Bose is a member of the U.S. National Academy of Engineering, a Foreign Fellow of the Indian National Academy of Engineering, a founding member of the Board of Directors of the Washington State Academy of Science, and a Fellow of the Institute of Electrical and Electronics Engineers (IEEE). He was the recipient of the Outstanding Power Engineering Educator Award, the Third Millennium Medal and the Herman Halperin Electric Transmission and Distribution Award from IEEE. He has been recognized by both Iowa State University and the Indian Institute of Technology with their distinguished alumnus awards.

He has served on several editorial boards and on many technical committees and conference organizations. He was appointed by the governor to the Board of Directors of the Washington Technology Center, and by the U.S. Secretary of Energy on the committee to study the 1999 and 2003 power blackouts. He has served on several committees of the U.S. National Academies, including those for Engineering Education, Cybersecurity Research and Power Grid Security. He has consulted for many electric power companies and related government agencies throughout the world.

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Photo of Arthur Kressner

 

Arthur Kressner

Director of Research and Development
Power Supply, at the Consolidated Edison Company of New York, Inc.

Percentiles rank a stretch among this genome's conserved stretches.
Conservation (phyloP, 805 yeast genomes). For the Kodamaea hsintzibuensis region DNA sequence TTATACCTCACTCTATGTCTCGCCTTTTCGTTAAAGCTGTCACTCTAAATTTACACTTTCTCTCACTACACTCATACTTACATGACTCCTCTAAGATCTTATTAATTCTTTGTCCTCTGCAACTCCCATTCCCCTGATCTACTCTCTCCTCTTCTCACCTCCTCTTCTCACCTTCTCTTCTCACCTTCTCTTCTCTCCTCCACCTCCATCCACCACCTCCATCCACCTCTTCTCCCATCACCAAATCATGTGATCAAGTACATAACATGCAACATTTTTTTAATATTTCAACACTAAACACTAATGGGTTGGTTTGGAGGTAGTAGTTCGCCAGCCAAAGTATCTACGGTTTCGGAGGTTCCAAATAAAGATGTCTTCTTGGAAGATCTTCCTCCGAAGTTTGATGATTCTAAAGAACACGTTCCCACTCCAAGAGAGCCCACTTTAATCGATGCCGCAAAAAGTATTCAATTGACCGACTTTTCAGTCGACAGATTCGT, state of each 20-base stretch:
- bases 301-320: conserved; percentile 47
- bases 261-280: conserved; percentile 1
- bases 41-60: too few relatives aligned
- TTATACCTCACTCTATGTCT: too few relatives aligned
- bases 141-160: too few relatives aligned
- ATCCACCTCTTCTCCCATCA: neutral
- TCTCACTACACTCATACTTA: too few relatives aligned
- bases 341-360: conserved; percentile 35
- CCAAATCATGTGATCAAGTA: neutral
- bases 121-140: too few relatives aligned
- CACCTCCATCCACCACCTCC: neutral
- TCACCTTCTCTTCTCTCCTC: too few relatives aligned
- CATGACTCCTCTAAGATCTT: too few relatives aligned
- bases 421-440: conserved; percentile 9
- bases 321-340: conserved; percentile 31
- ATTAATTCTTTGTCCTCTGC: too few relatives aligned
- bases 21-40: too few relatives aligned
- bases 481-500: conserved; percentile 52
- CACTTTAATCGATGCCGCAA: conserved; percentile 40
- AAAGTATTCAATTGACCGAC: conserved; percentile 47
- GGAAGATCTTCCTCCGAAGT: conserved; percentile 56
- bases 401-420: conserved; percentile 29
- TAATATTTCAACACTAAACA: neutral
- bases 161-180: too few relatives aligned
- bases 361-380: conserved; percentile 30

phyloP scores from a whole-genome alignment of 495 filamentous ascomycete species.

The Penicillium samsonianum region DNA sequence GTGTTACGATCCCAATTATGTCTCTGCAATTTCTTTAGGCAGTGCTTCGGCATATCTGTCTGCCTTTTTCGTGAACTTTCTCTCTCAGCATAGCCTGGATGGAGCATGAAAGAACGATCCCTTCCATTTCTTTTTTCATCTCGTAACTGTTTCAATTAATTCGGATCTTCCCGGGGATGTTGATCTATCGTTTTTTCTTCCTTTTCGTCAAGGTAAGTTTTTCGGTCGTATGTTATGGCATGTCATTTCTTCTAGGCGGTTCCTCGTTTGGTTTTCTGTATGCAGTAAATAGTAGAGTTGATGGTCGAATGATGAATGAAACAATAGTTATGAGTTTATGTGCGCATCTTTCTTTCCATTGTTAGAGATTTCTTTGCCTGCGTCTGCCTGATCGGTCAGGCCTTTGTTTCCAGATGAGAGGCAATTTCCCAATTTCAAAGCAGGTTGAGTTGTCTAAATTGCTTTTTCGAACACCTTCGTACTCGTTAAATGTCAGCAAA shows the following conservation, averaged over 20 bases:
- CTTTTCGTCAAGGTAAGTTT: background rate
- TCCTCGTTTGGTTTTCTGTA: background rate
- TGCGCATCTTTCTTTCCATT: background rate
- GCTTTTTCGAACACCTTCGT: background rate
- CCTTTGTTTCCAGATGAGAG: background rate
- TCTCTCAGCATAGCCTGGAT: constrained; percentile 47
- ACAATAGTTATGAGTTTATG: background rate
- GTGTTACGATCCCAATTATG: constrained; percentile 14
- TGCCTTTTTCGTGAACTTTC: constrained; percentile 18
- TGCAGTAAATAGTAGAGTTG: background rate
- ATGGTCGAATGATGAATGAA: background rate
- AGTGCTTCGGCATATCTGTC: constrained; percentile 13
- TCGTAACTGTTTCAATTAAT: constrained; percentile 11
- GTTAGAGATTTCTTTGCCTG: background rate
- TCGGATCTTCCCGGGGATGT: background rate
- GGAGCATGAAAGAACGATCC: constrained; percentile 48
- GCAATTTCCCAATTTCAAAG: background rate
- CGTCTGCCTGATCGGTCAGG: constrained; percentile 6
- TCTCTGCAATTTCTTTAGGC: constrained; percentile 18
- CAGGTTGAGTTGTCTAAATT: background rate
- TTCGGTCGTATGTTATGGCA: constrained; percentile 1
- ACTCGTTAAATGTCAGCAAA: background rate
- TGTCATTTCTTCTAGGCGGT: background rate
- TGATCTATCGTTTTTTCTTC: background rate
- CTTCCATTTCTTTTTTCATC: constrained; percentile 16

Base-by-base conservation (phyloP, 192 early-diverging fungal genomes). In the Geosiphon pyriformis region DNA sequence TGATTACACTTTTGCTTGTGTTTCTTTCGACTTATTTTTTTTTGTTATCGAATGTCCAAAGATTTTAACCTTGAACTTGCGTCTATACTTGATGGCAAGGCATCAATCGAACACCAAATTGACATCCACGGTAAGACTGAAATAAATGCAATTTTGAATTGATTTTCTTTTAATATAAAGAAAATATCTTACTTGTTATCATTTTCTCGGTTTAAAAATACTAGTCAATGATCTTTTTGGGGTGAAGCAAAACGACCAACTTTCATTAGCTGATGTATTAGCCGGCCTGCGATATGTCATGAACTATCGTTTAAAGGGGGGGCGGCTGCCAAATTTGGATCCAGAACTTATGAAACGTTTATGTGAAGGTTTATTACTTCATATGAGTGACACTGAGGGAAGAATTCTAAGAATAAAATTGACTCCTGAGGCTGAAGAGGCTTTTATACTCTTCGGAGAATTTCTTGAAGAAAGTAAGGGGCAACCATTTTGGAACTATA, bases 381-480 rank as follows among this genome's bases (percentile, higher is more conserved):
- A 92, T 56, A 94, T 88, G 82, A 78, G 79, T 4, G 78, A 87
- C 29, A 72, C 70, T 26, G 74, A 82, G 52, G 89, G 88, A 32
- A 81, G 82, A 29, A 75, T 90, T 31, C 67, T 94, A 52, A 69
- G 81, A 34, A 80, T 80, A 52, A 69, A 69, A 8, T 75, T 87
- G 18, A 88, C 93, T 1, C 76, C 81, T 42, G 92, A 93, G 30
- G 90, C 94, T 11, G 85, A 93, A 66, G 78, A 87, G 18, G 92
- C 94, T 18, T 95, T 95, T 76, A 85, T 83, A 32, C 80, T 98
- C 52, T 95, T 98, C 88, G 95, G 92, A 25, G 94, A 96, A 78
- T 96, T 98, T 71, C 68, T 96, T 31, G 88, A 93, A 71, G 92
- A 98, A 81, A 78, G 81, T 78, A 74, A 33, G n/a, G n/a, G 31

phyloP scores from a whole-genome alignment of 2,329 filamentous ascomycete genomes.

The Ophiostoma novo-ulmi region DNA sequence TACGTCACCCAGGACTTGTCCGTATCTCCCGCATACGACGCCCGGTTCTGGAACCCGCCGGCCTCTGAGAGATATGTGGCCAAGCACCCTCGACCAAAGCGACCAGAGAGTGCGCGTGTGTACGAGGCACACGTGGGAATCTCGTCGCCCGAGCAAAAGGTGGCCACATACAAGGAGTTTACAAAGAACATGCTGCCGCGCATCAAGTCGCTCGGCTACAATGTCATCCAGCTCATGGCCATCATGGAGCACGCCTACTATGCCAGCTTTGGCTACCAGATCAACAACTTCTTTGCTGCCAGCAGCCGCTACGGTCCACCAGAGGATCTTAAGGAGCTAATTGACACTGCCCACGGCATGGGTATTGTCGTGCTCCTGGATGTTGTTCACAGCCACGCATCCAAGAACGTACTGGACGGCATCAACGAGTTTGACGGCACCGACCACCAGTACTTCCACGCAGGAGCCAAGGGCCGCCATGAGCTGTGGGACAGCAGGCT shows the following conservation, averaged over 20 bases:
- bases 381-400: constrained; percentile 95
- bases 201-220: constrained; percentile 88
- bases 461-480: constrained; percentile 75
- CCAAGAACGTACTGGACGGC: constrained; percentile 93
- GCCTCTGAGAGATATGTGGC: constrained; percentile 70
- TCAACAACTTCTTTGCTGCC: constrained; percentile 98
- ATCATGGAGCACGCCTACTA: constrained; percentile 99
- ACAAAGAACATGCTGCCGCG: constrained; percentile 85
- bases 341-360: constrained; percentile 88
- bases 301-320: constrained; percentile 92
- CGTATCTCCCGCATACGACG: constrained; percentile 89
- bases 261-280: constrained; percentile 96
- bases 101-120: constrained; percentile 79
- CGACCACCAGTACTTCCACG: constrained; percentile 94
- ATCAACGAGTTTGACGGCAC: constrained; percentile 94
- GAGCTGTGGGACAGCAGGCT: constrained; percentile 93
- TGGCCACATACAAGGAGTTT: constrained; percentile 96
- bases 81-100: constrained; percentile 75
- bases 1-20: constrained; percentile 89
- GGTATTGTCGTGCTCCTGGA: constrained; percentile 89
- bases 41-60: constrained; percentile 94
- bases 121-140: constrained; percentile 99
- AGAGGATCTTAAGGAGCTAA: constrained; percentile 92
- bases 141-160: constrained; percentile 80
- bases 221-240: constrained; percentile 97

Arthur ("Artie") Kressner is the Director of Research and Development, Power Supply, at the Consolidated Edison Company (Con Edison) of New York, Inc., where he is responsible for developing and managing research and development for Con Edison and Orange and Rockland Utilities.

He manages a professional staff, developing technology for the transmission, distribution, control center operations, substations, customer operations and energy efficiency business units. This research is focused on the development and demonstration of new power delivery equipment, software models, sensors, feasibility and engineering studies.

Kressner has extensive experience in technology transfer and management of results-oriented organizations. Among his responsibilities during his career at Con Edison was Chief Chemical Engineer and Plant Manager of Arthur Kill and Ravenswood Power Generating Stations. He has been in leadership roles at local, state and national levels in areas of energy policy, energy efficiency, customer end-use and various national environmental and public health programs. He serves on several boards of directors of nonprofit organizations, and has participated in industry advisory groups, community boards and regulatory panels.

Kressner has published papers and articles in peer reviewed technical journals and industry magazines related to energy efficiency, information technology, management and computer modeling. He is a graduate engineer with a Bachelor degree from Brooklyn Polytechnic and Masters from New York University.